"Come, all you who are thirsty, come to the waters;
and you who have no money, come, buy and eat!
Come, buy wine and milk without money and without cost.
Why spend money on what is not bread, and your labor on what does not satisfy?
Listen, listen to me, and eat what is good, and your soul will delight in the richest of fare...
Seek the Lord while he may be found; call on him while he is near.
Let the wicked forsake his way and the evil man his thoughts.
Let him turn to the Lord, and he will have mercy on him,
and to our God, for he will freely pardon.
'For my thoughts are not your thoughts,
neither are your ways my ways,' declares the Lord.
'As the heavens are highter than the earth,
so are my ways higher than your ways
and my thoughts than your thoughts.
As the rain and the snow come down from heaven,
and do not return to it without watering the earth
and making it bud and flourish,
so that it yields seed for the sower and bread for the eater,
so is my word that goes out from my mouth:
It will not return to me empty, but will accomplish what I desire
and achieve the purpse for which I sent it.'"
--Isaiah 55:1-2, 6-11
I've recently been looking at some of the Psalms on here, and I realize that the above passage is not a Psalm...but it seemed appropriate for today. Or at least, it caught my attention for a couple of points that are are relevant to my life recently...but they are not necessarily related to each other, so forgive me for this rambling blog of mine.
The first reason is the very beginning of this passage. The invitation is to come and buy things without cost. Tonight I probably should have been in my Economics class, where my professor would say that there is no such thing. Everything has a cost. There is no such thing as free. And yet, I'm reminded of one of the opening lines of one of my new favorite movies, the 2010 re-make of "True Grit", in which the young heroine Mattie states that "there is nothing free in life...except God's grace." I think it's because of this fact that the next few lines of the above passage were written, encouraging people not to spend themselves for things that don't satisfy. Rather, "seek the Lord while He can be found...for He will freely pardon." I've had Mattie Ross's search for vengeance and her statement about God's grace on my mind this past week, as I've enjoyed listening to the soundtrack for that movie. It's got some of the most beautiful instrumental renditions of "What a Friend We Have In Jesus", "Glory-Land Way", "Hold to God's Unchaniging Hand", and of course, "Leaning on the Everlasting Arms".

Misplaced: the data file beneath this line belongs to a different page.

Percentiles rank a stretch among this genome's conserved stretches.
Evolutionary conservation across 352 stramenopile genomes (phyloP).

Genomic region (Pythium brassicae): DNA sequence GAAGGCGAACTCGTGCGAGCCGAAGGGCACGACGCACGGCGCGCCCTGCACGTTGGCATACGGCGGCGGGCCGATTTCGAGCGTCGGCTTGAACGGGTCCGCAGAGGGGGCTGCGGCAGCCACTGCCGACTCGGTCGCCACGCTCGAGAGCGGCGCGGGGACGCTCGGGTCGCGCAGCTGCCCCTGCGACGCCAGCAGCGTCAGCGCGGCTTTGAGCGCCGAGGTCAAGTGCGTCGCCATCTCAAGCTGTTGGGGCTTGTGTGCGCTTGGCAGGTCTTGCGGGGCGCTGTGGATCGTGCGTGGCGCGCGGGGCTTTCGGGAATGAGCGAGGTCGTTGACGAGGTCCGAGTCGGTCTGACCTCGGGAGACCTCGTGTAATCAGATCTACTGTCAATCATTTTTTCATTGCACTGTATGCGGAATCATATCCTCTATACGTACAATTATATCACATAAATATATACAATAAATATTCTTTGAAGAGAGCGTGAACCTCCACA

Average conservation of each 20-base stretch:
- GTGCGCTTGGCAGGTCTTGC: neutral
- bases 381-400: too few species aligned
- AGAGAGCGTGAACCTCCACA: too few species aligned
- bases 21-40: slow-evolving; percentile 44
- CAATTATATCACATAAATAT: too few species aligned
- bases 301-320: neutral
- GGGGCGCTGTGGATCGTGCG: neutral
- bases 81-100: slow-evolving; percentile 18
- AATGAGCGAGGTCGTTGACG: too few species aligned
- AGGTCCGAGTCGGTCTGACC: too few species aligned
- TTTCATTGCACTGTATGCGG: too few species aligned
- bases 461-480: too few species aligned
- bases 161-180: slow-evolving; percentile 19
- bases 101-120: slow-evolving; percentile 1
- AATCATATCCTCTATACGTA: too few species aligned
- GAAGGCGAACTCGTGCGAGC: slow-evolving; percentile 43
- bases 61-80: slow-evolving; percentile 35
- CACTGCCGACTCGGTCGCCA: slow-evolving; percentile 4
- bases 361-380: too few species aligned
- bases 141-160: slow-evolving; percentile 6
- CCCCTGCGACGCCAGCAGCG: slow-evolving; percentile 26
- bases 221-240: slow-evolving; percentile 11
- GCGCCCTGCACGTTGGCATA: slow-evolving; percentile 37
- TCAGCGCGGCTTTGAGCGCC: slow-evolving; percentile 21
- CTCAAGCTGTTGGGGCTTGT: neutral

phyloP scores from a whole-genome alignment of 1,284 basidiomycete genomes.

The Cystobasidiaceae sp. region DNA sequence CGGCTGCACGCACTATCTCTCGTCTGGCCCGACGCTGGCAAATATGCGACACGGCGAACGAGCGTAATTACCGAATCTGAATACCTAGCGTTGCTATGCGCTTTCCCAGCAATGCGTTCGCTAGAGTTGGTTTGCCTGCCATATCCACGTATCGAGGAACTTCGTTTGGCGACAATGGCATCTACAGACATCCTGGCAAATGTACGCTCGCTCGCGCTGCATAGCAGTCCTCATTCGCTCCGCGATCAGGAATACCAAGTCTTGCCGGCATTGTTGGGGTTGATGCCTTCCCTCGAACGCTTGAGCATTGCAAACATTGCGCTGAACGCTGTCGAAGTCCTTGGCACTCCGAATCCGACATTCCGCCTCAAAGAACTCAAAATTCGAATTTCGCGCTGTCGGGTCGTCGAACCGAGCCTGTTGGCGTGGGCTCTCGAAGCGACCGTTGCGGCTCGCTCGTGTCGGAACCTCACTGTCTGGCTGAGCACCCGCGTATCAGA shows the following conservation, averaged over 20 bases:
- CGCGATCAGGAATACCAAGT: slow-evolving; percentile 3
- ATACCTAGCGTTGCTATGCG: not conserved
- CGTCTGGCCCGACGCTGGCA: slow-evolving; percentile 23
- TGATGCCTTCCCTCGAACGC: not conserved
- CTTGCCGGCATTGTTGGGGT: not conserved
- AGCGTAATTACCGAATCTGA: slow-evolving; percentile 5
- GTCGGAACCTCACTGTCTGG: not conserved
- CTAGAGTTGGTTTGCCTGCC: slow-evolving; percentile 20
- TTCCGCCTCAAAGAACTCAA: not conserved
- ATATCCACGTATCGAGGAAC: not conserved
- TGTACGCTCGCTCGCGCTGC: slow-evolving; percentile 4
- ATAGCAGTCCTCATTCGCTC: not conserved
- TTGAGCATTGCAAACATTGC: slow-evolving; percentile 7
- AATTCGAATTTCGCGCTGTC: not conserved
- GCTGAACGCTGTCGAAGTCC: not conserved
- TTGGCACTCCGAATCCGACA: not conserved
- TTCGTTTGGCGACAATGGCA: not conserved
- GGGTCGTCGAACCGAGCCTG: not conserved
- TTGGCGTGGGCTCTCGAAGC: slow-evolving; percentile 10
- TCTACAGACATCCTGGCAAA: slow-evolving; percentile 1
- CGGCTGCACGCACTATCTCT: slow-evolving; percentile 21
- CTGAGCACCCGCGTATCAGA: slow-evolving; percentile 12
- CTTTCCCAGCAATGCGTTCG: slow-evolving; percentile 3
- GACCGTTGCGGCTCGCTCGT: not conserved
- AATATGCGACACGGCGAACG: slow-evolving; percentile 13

The other reason this passage seemed appropriate for me today is because it talks about God's thoughts and ways being higher than ours. To make this point, it uses the analogy of God sending snow/rain for a purpose. In the same way, His words and actions will, indeed, serve His purposes. This was fitting today because we actually saw a little bit of snow here this morning. We don't see a whole terrible lot of snow down here in Arkansas...usually just a couple of times a year. Those couple of times a year are times that are looked forward to by many, as a possible chance of a snow day off work, or a chance to play in the snow. But it is already mid-February, and Arkansas had not seen snow this winter...until today. Many schools closed, simply as a precautionary measure. I was even a little hopeful that I might get some time today to get a headstart on my spring cleaning here at the apartment. But when I left for work this morning, there were just a few flurries starting to fall. Snow fell heavily for about an hour or so while I was at work. But most of it melted and was gone by the time I went to get lunch. Instead, it was just a cold, dreary, blah kinda day.
And as a result, I felt cold, dreary, and blah on the inside too. I drug myself through the hours at work, constantly thinking to myself (and occasionally expressing to my coworkers) that "I don't wanna be here..." and "I'm ready for this day to be over with..." After work, I came home, skipped my Econ class, and have been here just catching up on some reading, and trying to recover from my cold, dreary, blah day.
Now, this is gonna be weak, but I'll try to tie these two points together as best I can. My today was spent focused on what I had planned, and I spent my thoughts on what I wanted but didn't get, when instead I could have focused on seeking the Lord. After all, He's always near. And it's Him and His thoughts and His ways that truly satisfy. He's the One that offers the invitation to come and drink...to come and eat...to delight in the richest of fare.
And His invitation is free.
Regardless of what my Econ professor might say about that.